Update: The U.S. Court of Appeals 2nd Circuit granted a stay of deportation order Thursday afternoon allowing Joel Colindres to remain in the U.S. Click here to read the updated story from Daily Voice.
NEW FAIRFIELD, Conn. — A New Fairfield dad is running out of time as he fights an order to be deported Thursday to his native Guatemala.
"We lost the fight ... for now," his wife, Samantha Colindrés, said in a Facebook post late Wednesday.
An emergency stay for her husband, Joel Colindres, was denied by Immigration and Customs Enforcement, she said.
"We have exhausted all legal routes in this battle and Joel must deport the country [Thursday]," she said. "For once I'm at a loss for words. Devastated, broken, angry .... don't even begin to touch the tip of what we are feeling."
The couple, who have been married since 2010 were spending Wednesday evening as a last night together with their two U.S.-borne children, 6-year-old Preston and 2-year-old Lila.
Joel Colindrés, 33, entered the U.S. in 2004 without documentation. In 2010, he married, Samantha, 35, who grew up in Brookfield.
Joel Colindrés will not be seeking sanctuary in a church, a route taken by undocumented mother from Norwalk who was able to get a stay of her deportation that way.
His wife said that move could drastically impair his path to citizenship in the future. He is still seeking asylum because he fears for his life when he returns to Guatemala or getting his order of removal from 2004 reopened.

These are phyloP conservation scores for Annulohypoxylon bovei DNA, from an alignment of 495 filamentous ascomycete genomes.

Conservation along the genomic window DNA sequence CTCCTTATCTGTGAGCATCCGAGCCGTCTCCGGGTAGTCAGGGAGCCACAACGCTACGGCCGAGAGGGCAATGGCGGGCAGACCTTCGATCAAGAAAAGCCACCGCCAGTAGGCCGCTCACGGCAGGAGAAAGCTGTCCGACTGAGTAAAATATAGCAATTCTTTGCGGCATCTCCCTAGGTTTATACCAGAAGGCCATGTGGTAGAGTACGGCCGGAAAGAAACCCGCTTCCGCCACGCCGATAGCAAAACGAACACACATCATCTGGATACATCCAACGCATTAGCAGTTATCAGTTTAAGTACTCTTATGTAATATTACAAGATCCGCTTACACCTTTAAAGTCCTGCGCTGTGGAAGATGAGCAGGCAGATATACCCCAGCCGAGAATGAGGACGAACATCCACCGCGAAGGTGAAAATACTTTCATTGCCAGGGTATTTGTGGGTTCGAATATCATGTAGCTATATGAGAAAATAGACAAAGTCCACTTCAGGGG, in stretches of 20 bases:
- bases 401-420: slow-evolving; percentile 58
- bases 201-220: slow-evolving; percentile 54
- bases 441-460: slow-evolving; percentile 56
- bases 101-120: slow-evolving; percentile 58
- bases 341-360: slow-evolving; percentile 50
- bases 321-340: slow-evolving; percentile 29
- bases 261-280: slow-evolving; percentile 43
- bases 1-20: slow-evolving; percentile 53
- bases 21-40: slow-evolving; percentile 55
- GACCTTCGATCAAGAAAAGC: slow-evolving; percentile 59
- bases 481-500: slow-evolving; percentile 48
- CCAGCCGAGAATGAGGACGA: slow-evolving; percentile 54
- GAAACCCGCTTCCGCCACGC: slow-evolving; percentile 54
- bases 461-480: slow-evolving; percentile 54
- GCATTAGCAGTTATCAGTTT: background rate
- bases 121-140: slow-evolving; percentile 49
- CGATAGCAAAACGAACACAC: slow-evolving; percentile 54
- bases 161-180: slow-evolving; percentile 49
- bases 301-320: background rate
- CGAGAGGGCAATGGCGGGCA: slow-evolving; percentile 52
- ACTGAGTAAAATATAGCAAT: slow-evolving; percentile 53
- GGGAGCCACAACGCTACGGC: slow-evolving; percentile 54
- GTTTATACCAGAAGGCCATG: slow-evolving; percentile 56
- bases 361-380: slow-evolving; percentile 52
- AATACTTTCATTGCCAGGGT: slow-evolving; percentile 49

"So not all is lost. But at the bare minimum he will be away for eight months if not more," she said. "Disobeying this order could make him a criminal fugitive and hurt all the efforts we have put forth."
His lawyer, Erin O'Neil-Baker, said Colindres missed a court hearing in 2004 due to a paperwork problem, which triggered the deportation notice. That has prevented him from receiving permanent residency, she said.
That caused his problems to snowball even after he married a U.S. citizen. The family said they have spent tens of thousands of dollars for legal help over years of working for legal status for Joel Colindres.
After years of checking in regularly with immigration officials, on July 20, Colindrés was told to buy a plane ticket to Guatemala for Aug. 17.
“There’s really no justification to deport him right now,” U.S. Rep. Elizabeth Esty said last week as lawmakers gathered in his support. “It's cruel, and it doesn’t reflect the values we believe in as Americans to keep families together."
U.S. Sen. Richard Blumenthal is working with Esty and others to put a stay on the deportation order.
"The thought of this family being ripped apart is gut-wrenching and heartbreaking," Blumenthal said.
Click here for a GoFundMe to support the family.
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